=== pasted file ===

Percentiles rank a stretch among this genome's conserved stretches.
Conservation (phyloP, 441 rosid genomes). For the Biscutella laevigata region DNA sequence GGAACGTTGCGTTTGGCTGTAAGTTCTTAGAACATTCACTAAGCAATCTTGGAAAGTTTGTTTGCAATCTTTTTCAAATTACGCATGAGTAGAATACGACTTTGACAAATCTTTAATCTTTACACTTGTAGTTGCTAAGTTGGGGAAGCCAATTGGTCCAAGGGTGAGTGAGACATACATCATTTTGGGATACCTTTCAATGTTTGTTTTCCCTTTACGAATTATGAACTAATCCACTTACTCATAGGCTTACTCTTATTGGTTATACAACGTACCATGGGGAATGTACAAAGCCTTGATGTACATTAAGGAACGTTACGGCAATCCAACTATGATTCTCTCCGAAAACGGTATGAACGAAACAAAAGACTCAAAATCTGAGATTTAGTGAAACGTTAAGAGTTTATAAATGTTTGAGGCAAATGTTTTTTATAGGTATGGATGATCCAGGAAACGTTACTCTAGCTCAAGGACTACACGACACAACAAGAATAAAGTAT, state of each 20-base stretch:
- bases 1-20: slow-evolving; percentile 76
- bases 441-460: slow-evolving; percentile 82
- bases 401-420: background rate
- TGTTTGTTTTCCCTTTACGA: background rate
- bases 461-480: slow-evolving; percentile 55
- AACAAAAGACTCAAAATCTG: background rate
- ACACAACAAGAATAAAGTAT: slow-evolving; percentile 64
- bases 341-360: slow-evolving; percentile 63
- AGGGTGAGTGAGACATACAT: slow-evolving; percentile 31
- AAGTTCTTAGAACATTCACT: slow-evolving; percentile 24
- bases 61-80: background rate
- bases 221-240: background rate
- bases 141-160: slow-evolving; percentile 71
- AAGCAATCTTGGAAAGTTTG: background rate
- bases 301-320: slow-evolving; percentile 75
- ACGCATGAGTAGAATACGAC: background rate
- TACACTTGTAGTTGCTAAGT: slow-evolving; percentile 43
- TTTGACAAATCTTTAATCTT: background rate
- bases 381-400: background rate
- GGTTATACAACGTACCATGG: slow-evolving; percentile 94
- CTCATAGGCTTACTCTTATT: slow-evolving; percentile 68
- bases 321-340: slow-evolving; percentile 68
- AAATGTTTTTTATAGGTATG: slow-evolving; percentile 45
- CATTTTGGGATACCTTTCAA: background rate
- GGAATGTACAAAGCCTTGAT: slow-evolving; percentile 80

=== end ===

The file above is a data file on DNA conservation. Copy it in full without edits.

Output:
Percentiles rank a stretch among this genome's conserved stretches.
Conservation (phyloP, 441 rosid genomes). For the Biscutella laevigata region DNA sequence GGAACGTTGCGTTTGGCTGTAAGTTCTTAGAACATTCACTAAGCAATCTTGGAAAGTTTGTTTGCAATCTTTTTCAAATTACGCATGAGTAGAATACGACTTTGACAAATCTTTAATCTTTACACTTGTAGTTGCTAAGTTGGGGAAGCCAATTGGTCCAAGGGTGAGTGAGACATACATCATTTTGGGATACCTTTCAATGTTTGTTTTCCCTTTACGAATTATGAACTAATCCACTTACTCATAGGCTTACTCTTATTGGTTATACAACGTACCATGGGGAATGTACAAAGCCTTGATGTACATTAAGGAACGTTACGGCAATCCAACTATGATTCTCTCCGAAAACGGTATGAACGAAACAAAAGACTCAAAATCTGAGATTTAGTGAAACGTTAAGAGTTTATAAATGTTTGAGGCAAATGTTTTTTATAGGTATGGATGATCCAGGAAACGTTACTCTAGCTCAAGGACTACACGACACAACAAGAATAAAGTAT, state of each 20-base stretch:
- bases 1-20: slow-evolving; percentile 76
- bases 441-460: slow-evolving; percentile 82
- bases 401-420: background rate
- TGTTTGTTTTCCCTTTACGA: background rate
- bases 461-480: slow-evolving; percentile 55
- AACAAAAGACTCAAAATCTG: background rate
- ACACAACAAGAATAAAGTAT: slow-evolving; percentile 64
- bases 341-360: slow-evolving; percentile 63
- AGGGTGAGTGAGACATACAT: slow-evolving; percentile 31
- AAGTTCTTAGAACATTCACT: slow-evolving; percentile 24
- bases 61-80: background rate
- bases 221-240: background rate
- bases 141-160: slow-evolving; percentile 71
- AAGCAATCTTGGAAAGTTTG: background rate
- bases 301-320: slow-evolving; percentile 75
- ACGCATGAGTAGAATACGAC: background rate
- TACACTTGTAGTTGCTAAGT: slow-evolving; percentile 43
- TTTGACAAATCTTTAATCTT: background rate
- bases 381-400: background rate
- GGTTATACAACGTACCATGG: slow-evolving; percentile 94
- CTCATAGGCTTACTCTTATT: slow-evolving; percentile 68
- bases 321-340: slow-evolving; percentile 68
- AAATGTTTTTTATAGGTATG: slow-evolving; percentile 45
- CATTTTGGGATACCTTTCAA: background rate
- GGAATGTACAAAGCCTTGAT: slow-evolving; percentile 80